Sunday, September 21, 2014

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63º F (17º C)

U.Va. Music Professor’s Telematic Opera, ‘Auksalaq,’ Makes Its World Premiere

UPDATE, Oct. 28: Hurricane Sandy has altered plans for the preimier of "Auksalaq," but it remains on schedule. Read more here.

The University of Virginia will host part of the world premiere of “Auksalaq: A Telematic Opera,” an award-winning piece that uses networking technology to link performers and audiences around the world, on Oct. 29 at 5 p.m. in two locations on Grounds.

The opera, by U.Va. associate music professor Matthew Burtner and media artist Scott Deal, involves performers and audience members in the District of Columbia, Norway, Montreal, Alaska, New York, Charlottesville and Indianapolis. The stages are connected through advanced telematic technology, which allows performers to collaborate via the Internet in real time. 

U.Va. and Charlottesville community members will be able to watch and participate in the performance on Grounds at the OpenGrounds Corner Studio and Clemons Library. The event is free and open to the public.

Auksalaq, the Inupiat word for “melting snow/ice,” provides an in-depth journey into the vast and remote, yet rapidly changing, arctic regions of Alaska and Canada. The work integrates artistic expression, scientific information and social/political commentary into an interactive, multi-dimensional collection of narratives that provide a stirring and sobering commentary on the transformation of the Far North as a result of global climate change.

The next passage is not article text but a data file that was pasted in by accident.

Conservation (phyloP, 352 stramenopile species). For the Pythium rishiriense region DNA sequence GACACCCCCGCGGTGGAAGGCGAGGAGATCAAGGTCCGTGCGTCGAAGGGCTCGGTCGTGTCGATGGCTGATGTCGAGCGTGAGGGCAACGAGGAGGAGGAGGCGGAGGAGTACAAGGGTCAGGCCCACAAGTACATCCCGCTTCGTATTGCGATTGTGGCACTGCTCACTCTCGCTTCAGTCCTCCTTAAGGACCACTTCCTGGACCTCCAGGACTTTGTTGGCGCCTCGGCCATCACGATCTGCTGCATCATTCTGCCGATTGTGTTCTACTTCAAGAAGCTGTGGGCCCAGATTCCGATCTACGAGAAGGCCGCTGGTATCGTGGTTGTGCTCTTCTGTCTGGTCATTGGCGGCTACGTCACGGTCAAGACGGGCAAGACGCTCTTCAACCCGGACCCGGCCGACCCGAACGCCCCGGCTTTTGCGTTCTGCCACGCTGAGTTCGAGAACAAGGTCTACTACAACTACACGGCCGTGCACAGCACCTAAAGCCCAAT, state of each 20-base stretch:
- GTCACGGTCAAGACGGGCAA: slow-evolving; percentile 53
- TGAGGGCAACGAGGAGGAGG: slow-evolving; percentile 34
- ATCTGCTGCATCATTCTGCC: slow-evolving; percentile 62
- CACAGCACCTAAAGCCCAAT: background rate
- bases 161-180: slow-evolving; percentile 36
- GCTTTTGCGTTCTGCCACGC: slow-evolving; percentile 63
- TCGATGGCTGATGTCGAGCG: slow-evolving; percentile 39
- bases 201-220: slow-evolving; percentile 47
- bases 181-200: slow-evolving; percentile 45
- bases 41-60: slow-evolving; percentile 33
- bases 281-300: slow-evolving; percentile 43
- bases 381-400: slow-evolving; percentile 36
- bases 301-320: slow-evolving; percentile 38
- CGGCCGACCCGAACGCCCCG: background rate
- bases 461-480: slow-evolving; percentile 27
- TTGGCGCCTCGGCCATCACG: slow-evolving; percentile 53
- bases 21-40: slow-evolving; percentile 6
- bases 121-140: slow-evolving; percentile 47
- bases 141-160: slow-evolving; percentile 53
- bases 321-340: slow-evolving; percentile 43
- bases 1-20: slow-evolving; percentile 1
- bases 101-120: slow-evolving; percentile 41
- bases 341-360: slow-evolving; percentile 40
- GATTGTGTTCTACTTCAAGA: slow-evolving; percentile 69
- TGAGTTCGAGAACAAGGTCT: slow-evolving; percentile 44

An interactive audience-participation software called NOMADS, designed and built by U.Va.’s Interactive Media Research Group, enables engagement with the performance in real-time across all the stages. Audience members are encouraged to attend the concert with their mobile devices in order to participate (Android and iOS tablets and phones, or laptop computers).

In October 2011, Internet2, the nation’s most advanced networking consortium, presented the Internet2 Driving Exemplary Applications (IDEA) Award to Deal and Burtner for their creation of “Auksalaq,” which the organization described as “the single best and most important realization of meaningful opera for today’s world.”

The Washington, D.C., performance is part of an ongoing collaboration between the Phillips Collection – a Washington arts space – and U.Va. and is co-produced by the two institutions. The Phillips Collection and U.Va. initiated the partnership in 2010 and have supported “Auksalaq” throughout its development. Recognizing that connections between science and art are the building blocks of our future, and that creativity and innovation are at the heart of human curiosity and expression, this partnership exemplifies how museum-higher education collaborations can set the stage for the birth of new ideas, organizers said. The OpenGrounds initiative at U.Va. is designed to catalyze such interactions more widely.

“Auksalaq” is supported by the Office of the Vice President and Chief Information Officer, OpenGrounds, the Virginia Center for Computer Music, the Office of the Vice President for Research, Arts & Sciences Research Support, the Buckner W. Clay Endowment for the Humanities and the Office of the Vice Provost for the Arts.

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